The Art of the Junkyard

“To invent, you need a good imagination and a pile of junk.”— Thomas A. Edison

Similarly, it could be said that to create an interesting photograph also requires “a pile of junk.” Back in the 1970’s junkyard art was a popular genre and photographers discovered that these were the ultimate photo op but times change. In a different, less politically correct world you might call this junkyard art but even junkyards themselves these days prefer to think of themselves, as they should, as recycling centers. And often the owners or managers of these centers are not interested—or won’t even allow photography in their business.

Nope, can’t do it anymore. Conscious of their image, most junkyards won’t even let you dig around for parts (although thankfully some will) and if you ask for permission to make photographs the answer will always be “no.” How then did I make this image? The recycling center’s owner’s wife is a photographer and was familiar with my work but most people won’t be that lucky. You can always ask the owner and be nice and show examples of your work to demonstrate that you’re trying to make artistic images. It’s worth a shot.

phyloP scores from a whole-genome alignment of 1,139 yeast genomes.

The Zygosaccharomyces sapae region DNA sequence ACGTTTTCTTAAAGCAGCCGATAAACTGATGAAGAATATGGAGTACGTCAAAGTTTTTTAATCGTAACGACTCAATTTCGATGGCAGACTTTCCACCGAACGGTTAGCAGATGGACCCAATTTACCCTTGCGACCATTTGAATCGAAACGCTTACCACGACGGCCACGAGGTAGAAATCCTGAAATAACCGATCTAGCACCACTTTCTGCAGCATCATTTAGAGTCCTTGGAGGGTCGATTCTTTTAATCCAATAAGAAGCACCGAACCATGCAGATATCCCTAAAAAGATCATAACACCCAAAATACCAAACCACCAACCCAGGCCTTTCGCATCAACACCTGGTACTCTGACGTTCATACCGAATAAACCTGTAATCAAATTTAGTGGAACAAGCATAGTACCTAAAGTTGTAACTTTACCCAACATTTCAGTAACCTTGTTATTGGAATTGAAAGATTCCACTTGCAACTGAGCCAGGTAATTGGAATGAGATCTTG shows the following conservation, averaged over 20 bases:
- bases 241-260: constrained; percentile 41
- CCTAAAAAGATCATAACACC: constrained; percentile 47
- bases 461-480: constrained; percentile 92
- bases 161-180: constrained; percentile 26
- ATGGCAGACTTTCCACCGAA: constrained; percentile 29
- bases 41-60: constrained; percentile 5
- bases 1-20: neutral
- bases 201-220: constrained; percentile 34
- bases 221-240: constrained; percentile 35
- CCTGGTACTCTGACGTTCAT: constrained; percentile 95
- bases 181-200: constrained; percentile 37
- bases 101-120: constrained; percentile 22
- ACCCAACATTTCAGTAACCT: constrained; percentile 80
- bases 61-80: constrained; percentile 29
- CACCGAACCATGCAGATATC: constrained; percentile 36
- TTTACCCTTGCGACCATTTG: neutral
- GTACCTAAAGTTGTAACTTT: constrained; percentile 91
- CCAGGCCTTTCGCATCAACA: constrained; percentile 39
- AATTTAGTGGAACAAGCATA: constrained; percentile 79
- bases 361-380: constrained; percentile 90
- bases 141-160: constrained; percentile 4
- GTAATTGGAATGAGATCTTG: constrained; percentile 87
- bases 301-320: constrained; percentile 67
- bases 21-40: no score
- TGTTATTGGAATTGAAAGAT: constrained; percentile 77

This is an odd (and old, made in 2006) photograph. It’s odd because these days even a rusted out VW Bus is worth close to $100,000. Yup, I don’t get it either but nostalgia exerts a powerful pull on car values. But why would anybody graft a VW Beetle body on top of a VW bus? One can come up with many scenarios, none of them likely the truth.

The image was shot with a Samsung GX-1S back when they made cameras. Lens was an smc Pentax-DA 12-24mm F4 ED AL and was captured with an exposure of 1/180 sec at f/11 and ISO 200. Image was processed in Topaz Texture Effects software.



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